Web Based Video Conferencing for Larger Rooms (The Big Room Quandary): Multiple Cameras

Over the last year most of us have become quite accustomed to attending online meetings with video. Usually these have involved multiple attendees signing in on their devices and using the device’s built-in camera. This type of video conferencing system requires virtually no control of the camera by the user. Many of us have also attended other streaming events where there were multiple cameras in operation, such as church services or large conferences. The systems that handle this type of video control and switching are vastly more complicated than what we have experienced on our home systems in many ways.

Somewhere between these two extremes lies the typical conference room need for a simple to use system that includes more than one camera. The difficulty in adding a secondary camera to a lot of the pre-packaged, single camera solutions on the market is not readily apparent to most users, but it is important to understand how the desire to just “add a second camera” can cause system complexity (and costs) to rise dramatically.

Adding videoconferencing to a conference room can greatly enhance the rooms functionality and assist in staying connected with workers who may be working remotely. For smaller rooms, a single pan-tilt-zoom camera can usually meet the needs of the user. These cameras typically connect to a small hub which converts the video and control signals for connection to the user’s computer (or sometimes a dedicated computer is integrated into the room). Connection from this hub, or AV Bridge, generally uses a USB connection that can be problematic due to cabling length limitations. Provided that the AV Bridge is within a short cable run’s distance from the computer, the user typically just selects that USB input device as the camera and audio source from their conferencing software.

Adding a second camera to this setup can greatly complicate things for the end user if not thought through carefully. The addition of that second camera suddenly eliminates the straight-forward connection of one camera to one computer. Somewhere in this expanded system there must be a method of switching between cameras, recalling unique presets and providing manual control of the individual cameras as well. This immediately complicates things for the end-user and the system setup.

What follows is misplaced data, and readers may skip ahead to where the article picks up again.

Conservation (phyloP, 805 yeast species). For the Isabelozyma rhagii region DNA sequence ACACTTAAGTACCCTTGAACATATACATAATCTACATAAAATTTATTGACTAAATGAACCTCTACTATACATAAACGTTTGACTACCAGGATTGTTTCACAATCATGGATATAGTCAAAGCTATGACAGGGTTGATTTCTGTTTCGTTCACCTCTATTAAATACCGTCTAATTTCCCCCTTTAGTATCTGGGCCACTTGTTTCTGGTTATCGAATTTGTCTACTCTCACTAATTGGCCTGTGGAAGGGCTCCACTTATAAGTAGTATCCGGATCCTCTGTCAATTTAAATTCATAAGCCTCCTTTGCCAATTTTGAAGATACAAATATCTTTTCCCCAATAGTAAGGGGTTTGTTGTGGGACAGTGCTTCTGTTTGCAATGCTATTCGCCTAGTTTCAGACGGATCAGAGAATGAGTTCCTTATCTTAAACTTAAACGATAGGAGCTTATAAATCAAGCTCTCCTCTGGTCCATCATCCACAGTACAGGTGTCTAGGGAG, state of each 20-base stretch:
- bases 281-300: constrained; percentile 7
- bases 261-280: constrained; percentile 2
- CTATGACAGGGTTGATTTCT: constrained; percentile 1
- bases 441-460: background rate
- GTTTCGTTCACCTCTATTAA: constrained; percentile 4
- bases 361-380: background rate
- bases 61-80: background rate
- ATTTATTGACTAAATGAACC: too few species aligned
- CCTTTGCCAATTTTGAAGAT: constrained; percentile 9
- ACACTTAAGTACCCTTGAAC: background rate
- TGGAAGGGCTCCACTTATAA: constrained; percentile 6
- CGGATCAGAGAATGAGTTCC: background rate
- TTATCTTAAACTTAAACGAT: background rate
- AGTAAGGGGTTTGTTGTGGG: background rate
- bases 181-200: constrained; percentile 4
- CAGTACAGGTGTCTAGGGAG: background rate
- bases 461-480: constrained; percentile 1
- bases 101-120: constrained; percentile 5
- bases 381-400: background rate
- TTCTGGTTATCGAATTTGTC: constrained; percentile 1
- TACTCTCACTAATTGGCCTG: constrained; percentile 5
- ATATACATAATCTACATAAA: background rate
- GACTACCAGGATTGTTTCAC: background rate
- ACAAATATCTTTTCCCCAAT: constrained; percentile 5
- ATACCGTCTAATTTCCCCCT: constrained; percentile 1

Well thought through multiple camera systems for videoconferencing will be designed from the beginning as having more than one camera to deal with (rather than using them as an ‘add-on’). A control panel will usually suffice to allow the user to select and control cameras and recall presets. A video switch (or increasingly a network switch) is introduced to switch the selected video source into the AV Bridge.

The result of increasing system complexity is the need for either skilled human operators who can adapt the system for each conference need or smarter hardware that automates parts of the job allowing a single user to do most of the work. There are situations where one of these options is preferred over the other and there is a limit to what automation can do to help make complex video production a one-person job, however, the average sized videoconference for streaming is easily handled by a single operator with the assistance of some clever hardware.